California Judge Reconsiders Six Months’ Jail for Cookie Theft at Rehab Program
He was ‘‘acclimated in groups, he was talking openly about issues that he had and how they affected his life,” said his public defender, Dana Drusinsky. “He’s a really endearing person, so [the treatment facilitators] were all proud of him.”
Then he stole a cookie.
In November 2019, Fields and other from Harbor Light were preparing food packages for charity. According to the local CBS affiliate, Fields “ate a leftover cookie without permission” and “Harbor Lights asked him to leave the program afterward.”
Fields was offered a deal: He could resume treatment if he agreed to restart the program, including the 30-day blackout period. Not wanting to lose contact with his mother, he refused the deal he saw as punishment.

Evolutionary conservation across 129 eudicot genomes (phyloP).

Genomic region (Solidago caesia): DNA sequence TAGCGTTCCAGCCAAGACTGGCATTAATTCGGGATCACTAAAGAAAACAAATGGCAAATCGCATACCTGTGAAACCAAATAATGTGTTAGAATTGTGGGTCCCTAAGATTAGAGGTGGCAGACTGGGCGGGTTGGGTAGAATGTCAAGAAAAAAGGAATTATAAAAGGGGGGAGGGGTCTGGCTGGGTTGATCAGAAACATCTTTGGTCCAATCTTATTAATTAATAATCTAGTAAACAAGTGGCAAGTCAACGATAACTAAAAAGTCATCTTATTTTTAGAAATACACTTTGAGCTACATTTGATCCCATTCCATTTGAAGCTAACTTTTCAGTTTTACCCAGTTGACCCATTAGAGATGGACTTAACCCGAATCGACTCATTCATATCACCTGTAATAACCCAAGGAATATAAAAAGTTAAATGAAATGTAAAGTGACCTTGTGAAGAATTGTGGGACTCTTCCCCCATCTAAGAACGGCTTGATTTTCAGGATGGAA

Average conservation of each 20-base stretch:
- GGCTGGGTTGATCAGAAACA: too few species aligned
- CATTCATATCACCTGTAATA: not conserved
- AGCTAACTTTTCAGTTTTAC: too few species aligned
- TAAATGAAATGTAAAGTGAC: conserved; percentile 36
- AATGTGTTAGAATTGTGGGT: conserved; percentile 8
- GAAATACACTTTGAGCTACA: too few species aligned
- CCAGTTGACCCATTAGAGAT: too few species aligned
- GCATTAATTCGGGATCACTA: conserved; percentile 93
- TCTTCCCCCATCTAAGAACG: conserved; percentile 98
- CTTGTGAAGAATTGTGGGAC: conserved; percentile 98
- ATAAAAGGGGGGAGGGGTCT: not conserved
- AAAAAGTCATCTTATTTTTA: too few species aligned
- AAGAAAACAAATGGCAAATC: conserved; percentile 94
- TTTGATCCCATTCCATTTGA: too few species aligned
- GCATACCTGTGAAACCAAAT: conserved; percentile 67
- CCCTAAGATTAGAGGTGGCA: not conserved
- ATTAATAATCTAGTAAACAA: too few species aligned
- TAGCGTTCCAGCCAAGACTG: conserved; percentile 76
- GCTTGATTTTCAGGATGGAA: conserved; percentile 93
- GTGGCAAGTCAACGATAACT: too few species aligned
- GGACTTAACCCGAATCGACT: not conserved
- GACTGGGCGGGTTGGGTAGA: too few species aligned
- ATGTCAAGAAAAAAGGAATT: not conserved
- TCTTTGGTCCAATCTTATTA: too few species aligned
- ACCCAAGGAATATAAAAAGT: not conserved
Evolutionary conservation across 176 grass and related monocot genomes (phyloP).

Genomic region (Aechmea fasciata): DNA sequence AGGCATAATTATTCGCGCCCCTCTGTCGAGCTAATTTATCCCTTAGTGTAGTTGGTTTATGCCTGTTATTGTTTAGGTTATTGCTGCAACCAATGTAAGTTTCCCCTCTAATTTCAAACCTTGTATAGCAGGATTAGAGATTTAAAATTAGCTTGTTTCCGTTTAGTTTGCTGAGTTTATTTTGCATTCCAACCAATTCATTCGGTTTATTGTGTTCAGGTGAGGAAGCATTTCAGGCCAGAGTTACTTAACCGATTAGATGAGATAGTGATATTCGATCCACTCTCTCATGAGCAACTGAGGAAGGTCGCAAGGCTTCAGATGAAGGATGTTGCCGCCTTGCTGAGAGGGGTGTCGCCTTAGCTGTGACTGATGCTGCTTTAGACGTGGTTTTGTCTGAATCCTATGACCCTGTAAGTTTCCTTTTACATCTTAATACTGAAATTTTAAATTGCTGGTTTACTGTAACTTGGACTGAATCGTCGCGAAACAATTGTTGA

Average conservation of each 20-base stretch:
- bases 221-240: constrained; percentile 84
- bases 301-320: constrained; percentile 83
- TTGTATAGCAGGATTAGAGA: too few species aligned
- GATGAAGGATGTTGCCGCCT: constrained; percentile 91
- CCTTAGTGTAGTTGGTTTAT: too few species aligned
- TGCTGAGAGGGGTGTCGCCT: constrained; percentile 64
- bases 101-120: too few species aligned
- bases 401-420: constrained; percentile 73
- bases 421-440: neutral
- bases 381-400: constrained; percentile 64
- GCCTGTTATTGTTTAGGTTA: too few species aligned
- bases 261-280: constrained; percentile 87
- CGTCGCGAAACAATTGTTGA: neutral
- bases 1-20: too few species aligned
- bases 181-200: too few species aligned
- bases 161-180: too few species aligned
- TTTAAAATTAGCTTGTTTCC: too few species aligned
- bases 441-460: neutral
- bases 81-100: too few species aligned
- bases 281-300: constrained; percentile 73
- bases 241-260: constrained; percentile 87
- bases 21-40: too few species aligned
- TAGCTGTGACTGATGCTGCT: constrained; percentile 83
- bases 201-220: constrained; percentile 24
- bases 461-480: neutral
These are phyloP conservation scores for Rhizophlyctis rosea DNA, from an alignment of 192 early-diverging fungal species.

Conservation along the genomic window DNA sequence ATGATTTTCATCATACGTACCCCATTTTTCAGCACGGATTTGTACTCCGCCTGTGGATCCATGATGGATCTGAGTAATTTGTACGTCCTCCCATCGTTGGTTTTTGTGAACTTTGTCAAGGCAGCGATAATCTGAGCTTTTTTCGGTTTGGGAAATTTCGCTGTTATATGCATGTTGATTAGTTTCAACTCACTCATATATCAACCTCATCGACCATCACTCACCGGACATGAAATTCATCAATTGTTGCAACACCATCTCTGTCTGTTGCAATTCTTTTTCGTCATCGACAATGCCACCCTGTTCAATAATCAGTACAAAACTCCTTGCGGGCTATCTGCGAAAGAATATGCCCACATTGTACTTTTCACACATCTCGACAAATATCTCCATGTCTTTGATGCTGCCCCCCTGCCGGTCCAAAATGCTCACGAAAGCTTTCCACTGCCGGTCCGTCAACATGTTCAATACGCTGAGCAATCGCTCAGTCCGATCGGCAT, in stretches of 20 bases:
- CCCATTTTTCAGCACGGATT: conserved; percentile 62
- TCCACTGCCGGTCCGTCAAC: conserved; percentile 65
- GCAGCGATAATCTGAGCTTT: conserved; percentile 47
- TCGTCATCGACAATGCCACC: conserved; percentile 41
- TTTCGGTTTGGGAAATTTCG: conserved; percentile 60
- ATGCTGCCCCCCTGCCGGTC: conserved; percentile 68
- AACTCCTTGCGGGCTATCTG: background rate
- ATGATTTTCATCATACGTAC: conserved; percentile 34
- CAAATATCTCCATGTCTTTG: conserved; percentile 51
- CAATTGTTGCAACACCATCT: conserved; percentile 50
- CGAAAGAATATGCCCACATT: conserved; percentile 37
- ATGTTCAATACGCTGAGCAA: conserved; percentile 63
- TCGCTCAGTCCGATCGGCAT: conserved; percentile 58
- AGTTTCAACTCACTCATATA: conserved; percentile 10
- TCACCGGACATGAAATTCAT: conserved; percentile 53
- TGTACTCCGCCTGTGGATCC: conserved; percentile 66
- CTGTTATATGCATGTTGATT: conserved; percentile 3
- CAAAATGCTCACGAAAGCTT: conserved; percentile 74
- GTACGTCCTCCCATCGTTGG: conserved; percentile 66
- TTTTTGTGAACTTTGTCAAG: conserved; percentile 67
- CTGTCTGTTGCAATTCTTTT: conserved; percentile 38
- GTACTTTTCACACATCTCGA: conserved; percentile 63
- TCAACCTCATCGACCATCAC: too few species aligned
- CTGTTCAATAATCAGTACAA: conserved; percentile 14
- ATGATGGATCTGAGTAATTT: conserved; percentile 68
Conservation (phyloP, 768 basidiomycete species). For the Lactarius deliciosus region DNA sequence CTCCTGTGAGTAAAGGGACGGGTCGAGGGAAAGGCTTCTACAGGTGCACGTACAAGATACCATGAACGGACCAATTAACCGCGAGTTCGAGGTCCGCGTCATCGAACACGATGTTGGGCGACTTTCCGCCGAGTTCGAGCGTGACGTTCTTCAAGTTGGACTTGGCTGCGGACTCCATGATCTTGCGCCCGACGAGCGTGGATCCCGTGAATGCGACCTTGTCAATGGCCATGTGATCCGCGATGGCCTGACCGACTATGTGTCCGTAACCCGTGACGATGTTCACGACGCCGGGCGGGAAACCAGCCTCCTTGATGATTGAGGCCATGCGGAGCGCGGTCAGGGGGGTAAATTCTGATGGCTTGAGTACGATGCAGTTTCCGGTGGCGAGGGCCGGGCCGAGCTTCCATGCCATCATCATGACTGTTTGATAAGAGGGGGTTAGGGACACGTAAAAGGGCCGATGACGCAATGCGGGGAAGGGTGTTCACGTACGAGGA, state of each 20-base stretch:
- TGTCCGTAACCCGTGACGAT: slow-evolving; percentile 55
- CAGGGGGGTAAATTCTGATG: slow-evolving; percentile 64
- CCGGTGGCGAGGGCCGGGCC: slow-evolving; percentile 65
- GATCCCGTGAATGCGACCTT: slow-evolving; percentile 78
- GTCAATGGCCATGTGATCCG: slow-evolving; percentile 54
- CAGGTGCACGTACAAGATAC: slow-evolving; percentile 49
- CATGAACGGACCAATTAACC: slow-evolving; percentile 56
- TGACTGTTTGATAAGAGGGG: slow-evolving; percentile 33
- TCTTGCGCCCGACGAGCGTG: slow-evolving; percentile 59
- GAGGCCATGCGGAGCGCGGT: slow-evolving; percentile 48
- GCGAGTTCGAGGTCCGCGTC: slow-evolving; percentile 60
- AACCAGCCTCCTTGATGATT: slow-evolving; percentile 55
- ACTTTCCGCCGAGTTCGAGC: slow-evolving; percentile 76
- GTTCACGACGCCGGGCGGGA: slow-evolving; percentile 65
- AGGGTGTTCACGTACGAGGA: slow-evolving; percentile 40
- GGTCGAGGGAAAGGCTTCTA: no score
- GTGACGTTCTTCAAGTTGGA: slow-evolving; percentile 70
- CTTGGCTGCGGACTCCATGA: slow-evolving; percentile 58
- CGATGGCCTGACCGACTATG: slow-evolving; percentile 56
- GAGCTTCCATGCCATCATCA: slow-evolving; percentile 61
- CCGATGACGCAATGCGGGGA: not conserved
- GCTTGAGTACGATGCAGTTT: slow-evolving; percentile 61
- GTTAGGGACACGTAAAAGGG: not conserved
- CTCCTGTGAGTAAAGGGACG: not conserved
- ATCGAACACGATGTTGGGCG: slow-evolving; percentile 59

The circuit court then sentenced him to six months in jail. “The treatment program is justifying it by saying that he stole and he needed to be reprimanded,” said Drusinsky. ‘The way the drug court is rationalizing it is that by not starting [treatment] over, he’s not complying with the terms of his treatment staff.”
Jennifer Byrd, communication director for the Salvation Army, said the organization could not comment about specific clients, but said “each client admitted to a Salvation Army facility agrees to behavioral expectations.”
Drusinsky asked Judge Michael Begert to reconsider his decision, and the district attorney went along with the resentencing.
Fields was released on probation with credit for time served.
“If the court and providers were in fact focused on Mr. Fields’ recovery, they would not have locked him up for eating a cookie,” said Drusinsky. When some people expressed dismay at Fields’ sentence, Drusinsky argued that disproportionate sentences for arbitrary offenses are not unusual in the U.S. legal system. She said, “What is unusual is for a person to actually stand up for themselves and say, ‘No, I don’t deserve this.’”